Roger Hillier, product development manager at Mortgage Express Last year was the year of the remortgage and the figures speak for themselves. In 2003 industry figures demonstrated that the gross value of remortgaging was £120.8bn – an increase of 50% over the previous year. Remortgaging has undoubtedly become commonplace across the mainstream and specialist sectors but remortgaging in buy-to-let raises specific issues that provide clues to future trends.
CML figures show that in the first half of 2003, 38% of buy-to-let advances were remortgages. Remortgaging is prevalent in the buy-to-let sector because investors are generally commercially-minded and as such will always be on the lookout for the best deals. Many of them have been quick to take advantage of the remortgaging deals available.
Additionally, there has been an increasing amount of coverage of remortgaging in the trade and national press. Because of their high level of financial literacy many buy-to-let investors have access to this information and are aware of the best remortgage deals around. Competition among buy-to-let lenders has also been particularly fierce, resulting in a range of attractive deals. In addition, brokers have realised that if they are unable to offer customers good remortgaging deals they will go elsewhere. This has also helped stimulate the market.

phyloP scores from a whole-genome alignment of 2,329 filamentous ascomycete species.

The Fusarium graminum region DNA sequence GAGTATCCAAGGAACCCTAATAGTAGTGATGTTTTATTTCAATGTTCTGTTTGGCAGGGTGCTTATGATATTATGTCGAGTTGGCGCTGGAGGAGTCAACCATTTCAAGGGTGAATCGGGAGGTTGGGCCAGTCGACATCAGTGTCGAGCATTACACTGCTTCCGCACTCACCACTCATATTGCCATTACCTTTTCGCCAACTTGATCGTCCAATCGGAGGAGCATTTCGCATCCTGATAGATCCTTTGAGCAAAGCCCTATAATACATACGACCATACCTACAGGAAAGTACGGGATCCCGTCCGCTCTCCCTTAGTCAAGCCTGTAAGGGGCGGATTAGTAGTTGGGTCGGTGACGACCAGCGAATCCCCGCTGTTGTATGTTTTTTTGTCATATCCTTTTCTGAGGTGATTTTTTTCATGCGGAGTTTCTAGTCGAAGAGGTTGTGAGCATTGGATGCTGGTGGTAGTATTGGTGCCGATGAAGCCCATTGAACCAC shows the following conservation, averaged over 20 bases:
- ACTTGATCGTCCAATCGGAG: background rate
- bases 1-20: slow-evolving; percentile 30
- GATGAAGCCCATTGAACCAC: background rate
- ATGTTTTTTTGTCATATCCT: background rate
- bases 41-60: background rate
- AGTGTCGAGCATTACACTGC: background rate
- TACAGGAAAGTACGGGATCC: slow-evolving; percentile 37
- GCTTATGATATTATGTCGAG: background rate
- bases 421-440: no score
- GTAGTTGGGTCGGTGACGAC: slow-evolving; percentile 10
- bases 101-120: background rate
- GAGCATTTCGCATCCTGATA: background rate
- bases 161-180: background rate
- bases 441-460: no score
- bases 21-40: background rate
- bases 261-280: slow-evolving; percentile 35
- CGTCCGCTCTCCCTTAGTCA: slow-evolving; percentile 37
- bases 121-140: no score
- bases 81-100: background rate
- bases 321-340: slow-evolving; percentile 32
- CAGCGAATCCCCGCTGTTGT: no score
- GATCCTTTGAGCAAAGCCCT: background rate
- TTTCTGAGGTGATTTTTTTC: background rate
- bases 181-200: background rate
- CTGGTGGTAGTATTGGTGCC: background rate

But the situation is not as simple as it first appears. A recent survey conducted by Mortgage Express found that of people who remortgaged, one third did so because they wanted to borrow more money and just over one in 10 remortgaged because they wanted to buy an additional property. Only two in 10 remortgaged because they wanted a better rate. These results suggest that, contrary to popular wisdom, chasing the best rate is not always the only – or even major – reason for remortgaging. The results certainly ring true with regard to buy-to-let. When you consider that the typical buy-to-let investor has an average of four properties in their portfolio it is apparent that most remortgages are taken to finance further purchases or to add to their portfolio.
Lenders are working to address the retention challenges posed by remortgages but the paradox of remortgaging remains – lenders have to reconcile the desire to tempt customers with better deals with the fact that they will inevitably lose some of their existing customers in the process.